The history of the V&A's Leighton Rooms provides a fascinating glimpse into the architectural changes that the Museum has undergone throughout the years, reflecting shifting ideas about how a museum should present its collections.
The gathered experience of past ages is a precious heritage and not an irksome load.
Walking through the Leighton Rooms, 102 and 107, visitors encounter two curious, richly decorated rooms dominated by a pair of large semi-circular murals. Plutus, the god of Wealth frolics with Industry's god, Irene, in a grand celebration of Art's noble achievements, while in the corner Blind Fury and Ignorance are restrained from hindering the advance of Progress. But how did this section of the Museum come to be? And what became of the grand glass-and-iron vaulted court that once housed these paintings?
The Leighton Rooms were originally a balcony, open on one side. If the partition walls opposite the murals were removed, you would be looking out into a large exhibition gallery, the South Court, built in 1862. At one end of the partition wall in Room 102 is a window which provides a glimpse of the Court's cast iron and glass roof, and fragments of its rich decoration.
During the mid-19th century, the Museum's rapidly expanding collection of metalwork, furniture, textiles, and all other forms of decorative art necessitated its move to larger premises. The 'South Kensington Museum' (as the V&A was then known) transferred to its present site in 1857. The South Court, a vast two-storey glass roofed gallery, which was considered the centrepiece of the Museum, was completed in 1862 by architect Francis Fowke, a captain in the Royal Engineers and the inventor of, among other things, the camera bellows and a portable bath.
Fowke's South Court comprises two long double-height rectangular galleries running north to south, each supporting a spectacular glass roof with semi-circular iron ribs. These two halls are linked by a two-storey arcaded corridor. The Museum chose ornamentation that fitted the dignified surroundings – the South Court was decorated in an elaborate combination of cast iron, mosaic, stencilling, painted panels and frescos.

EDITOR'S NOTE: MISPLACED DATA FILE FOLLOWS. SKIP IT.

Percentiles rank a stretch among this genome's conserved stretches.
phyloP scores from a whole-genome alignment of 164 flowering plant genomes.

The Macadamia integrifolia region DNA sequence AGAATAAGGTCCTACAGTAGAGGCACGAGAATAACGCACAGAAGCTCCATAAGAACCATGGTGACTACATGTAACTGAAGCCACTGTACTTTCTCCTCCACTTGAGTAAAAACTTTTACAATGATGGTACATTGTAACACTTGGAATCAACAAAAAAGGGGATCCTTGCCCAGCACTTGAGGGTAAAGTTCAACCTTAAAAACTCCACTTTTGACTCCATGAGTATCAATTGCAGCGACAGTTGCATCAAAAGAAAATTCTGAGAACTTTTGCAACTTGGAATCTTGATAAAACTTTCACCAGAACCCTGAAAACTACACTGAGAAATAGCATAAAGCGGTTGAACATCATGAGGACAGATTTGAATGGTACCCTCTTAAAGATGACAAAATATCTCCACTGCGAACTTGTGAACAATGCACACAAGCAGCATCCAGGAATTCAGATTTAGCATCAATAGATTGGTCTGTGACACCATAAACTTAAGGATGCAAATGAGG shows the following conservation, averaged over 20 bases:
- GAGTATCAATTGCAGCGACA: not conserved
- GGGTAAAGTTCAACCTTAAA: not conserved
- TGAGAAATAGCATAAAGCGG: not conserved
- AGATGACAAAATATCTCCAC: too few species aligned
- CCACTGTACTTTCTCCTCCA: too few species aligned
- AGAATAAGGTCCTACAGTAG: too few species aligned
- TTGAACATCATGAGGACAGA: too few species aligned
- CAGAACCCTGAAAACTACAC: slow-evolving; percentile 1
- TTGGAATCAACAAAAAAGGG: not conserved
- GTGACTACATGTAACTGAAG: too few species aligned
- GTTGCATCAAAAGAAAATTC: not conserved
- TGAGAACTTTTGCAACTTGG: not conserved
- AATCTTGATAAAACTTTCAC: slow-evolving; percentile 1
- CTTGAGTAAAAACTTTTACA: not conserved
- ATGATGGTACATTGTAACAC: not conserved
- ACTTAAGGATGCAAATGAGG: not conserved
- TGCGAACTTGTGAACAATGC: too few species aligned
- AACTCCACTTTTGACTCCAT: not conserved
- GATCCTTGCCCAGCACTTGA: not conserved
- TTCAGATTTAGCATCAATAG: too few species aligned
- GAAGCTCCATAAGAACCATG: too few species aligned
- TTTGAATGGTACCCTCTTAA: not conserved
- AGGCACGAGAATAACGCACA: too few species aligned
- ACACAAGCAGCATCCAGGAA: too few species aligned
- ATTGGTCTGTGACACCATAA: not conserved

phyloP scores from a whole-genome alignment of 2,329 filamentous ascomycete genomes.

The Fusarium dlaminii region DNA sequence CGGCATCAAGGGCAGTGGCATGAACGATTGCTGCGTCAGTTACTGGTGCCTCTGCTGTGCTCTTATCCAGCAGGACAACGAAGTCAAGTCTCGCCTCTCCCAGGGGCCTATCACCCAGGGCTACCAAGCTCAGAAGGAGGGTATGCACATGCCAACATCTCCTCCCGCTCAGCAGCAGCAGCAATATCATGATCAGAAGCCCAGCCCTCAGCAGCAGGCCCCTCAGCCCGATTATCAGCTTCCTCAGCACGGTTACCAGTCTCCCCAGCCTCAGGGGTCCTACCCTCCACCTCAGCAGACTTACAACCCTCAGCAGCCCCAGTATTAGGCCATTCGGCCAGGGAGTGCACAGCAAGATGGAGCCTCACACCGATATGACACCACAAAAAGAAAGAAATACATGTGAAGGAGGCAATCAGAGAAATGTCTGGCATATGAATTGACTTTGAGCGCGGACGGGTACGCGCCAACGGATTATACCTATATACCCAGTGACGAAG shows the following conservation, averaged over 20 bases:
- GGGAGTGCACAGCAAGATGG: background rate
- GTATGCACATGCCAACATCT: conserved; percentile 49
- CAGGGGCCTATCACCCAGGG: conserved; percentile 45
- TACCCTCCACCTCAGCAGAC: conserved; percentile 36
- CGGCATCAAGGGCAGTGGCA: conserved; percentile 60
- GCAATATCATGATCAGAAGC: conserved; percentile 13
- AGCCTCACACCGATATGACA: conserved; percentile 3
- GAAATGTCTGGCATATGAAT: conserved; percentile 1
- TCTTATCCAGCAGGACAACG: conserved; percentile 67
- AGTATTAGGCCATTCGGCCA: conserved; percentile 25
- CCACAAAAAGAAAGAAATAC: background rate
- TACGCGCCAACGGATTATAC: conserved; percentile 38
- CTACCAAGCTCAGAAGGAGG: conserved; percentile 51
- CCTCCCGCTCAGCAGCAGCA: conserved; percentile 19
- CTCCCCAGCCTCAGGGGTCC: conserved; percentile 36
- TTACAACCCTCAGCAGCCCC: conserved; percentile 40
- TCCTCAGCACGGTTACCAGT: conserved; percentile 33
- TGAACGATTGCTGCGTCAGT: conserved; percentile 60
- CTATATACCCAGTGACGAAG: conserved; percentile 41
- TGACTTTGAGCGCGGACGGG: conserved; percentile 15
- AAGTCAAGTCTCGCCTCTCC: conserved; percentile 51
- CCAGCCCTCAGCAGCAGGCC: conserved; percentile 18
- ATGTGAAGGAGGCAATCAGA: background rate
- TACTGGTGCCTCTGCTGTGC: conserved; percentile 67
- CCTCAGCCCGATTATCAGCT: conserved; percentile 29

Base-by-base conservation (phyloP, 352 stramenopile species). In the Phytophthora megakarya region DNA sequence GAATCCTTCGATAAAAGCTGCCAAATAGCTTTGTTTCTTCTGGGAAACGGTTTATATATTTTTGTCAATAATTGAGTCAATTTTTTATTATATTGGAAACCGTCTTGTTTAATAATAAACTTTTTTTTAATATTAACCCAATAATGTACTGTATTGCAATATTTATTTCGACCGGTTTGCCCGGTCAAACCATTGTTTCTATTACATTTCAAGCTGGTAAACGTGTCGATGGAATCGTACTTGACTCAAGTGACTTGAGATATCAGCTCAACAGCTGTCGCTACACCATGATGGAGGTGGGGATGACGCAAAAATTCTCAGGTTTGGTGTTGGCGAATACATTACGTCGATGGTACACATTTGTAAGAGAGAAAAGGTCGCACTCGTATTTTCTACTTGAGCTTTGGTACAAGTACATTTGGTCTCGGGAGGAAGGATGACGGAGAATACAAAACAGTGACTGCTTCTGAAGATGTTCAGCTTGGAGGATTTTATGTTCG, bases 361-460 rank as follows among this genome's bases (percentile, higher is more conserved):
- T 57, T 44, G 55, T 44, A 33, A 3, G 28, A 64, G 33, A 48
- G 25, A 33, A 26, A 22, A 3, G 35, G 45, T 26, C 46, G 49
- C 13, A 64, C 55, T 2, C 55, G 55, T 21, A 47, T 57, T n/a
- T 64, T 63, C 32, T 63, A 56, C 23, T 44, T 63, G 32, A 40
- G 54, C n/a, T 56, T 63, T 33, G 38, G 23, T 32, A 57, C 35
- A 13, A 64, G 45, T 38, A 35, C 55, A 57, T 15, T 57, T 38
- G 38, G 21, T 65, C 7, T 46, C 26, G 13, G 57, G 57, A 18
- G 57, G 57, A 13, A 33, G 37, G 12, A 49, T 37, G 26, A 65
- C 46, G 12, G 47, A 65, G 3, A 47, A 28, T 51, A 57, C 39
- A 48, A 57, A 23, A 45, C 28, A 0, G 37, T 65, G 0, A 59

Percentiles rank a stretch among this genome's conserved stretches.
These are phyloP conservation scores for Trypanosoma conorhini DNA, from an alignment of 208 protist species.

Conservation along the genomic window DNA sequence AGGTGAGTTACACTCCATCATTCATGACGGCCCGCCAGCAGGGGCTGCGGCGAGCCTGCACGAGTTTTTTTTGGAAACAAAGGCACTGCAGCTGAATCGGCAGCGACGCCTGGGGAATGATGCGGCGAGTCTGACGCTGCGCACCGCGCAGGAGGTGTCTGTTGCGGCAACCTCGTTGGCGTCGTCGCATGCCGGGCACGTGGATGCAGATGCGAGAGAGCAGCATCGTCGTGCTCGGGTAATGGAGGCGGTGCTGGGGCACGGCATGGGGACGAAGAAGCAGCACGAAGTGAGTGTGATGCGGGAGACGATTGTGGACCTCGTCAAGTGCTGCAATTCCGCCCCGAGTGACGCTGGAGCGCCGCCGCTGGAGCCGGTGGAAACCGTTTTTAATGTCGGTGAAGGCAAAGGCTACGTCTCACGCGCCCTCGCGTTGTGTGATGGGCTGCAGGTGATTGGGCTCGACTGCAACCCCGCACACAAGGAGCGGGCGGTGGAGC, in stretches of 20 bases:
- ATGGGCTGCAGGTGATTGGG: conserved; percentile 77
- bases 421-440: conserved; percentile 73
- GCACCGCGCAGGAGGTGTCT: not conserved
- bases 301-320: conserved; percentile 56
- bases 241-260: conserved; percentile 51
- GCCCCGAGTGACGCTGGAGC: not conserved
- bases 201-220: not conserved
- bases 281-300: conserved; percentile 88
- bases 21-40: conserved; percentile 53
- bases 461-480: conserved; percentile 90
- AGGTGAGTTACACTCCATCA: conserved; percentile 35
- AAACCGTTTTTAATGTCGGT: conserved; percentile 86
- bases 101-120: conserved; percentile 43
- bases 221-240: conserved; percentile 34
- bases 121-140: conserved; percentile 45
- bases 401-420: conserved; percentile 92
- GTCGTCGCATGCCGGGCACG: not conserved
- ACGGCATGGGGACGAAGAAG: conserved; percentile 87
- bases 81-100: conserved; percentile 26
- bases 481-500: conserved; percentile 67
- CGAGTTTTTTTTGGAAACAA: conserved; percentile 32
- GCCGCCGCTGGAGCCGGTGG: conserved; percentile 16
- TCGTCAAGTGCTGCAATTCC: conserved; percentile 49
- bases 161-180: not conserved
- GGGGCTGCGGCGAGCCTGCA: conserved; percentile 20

Over the subsequent years, 35 mosaic panels, presenting full-length, life-size portraits of painters, sculptors, architects and craftsmen, were placed in the arcade niches around the upper level of the South Court. Ranging from Renaissance masters, such as Leonardo da Vinci, to lesser-known figures from the applied arts, such as the potter Bernard Palissy, the portraits were meant not only to reflect the established canon of great artists but also, by including craftsmen, to expand this canon to include the decorative arts. This elevation of architecture and design to the level of fine art was a tenet that lay at the heart of the Museum.
A number of established contemporary artists were approached to produce highly finished oil-painted portraits on which the mosaics could be based. Frederic Leighton, one of the era's most celebrated British artists, was commissioned to paint Cimabue – a Florentine painter and mosaicist, who, together with the younger Duccio and Giotto, was one of the pioneering artists of the early Italian Renaissance.
Leighton was a suitable choice not only for his well-regarded output of historical works that depicted the Classical or Renaissance past, but also because the painting that secured his fame, Cimabue's Madonna Carried in Procession through the Streets of Florence was bought by Queen Victoria after it was shown at the Royal Academy in 1855.
Leighton's delicacy and lightness of touch made him an excellent draughtsman as can be seen in his sketch of three hands he made in preparation for Cimabue's Madonna.
His painting of Cimabue for the South Court, is a statuesque homage to the great painter, showing him full height but with his face in three-quarter profile – as if the artist were gazing into the distance, scrutinising his subject – and lightly clutching his paintbrush. Cimabue's cloak and tunic are likely taken from one of the published compilations of historical costume that were popular with historical genre painters. Other panels were either derived from printed sources – in particular the woodcuts that illustrate Vasari's Lives of the Artists – or taken from portraits.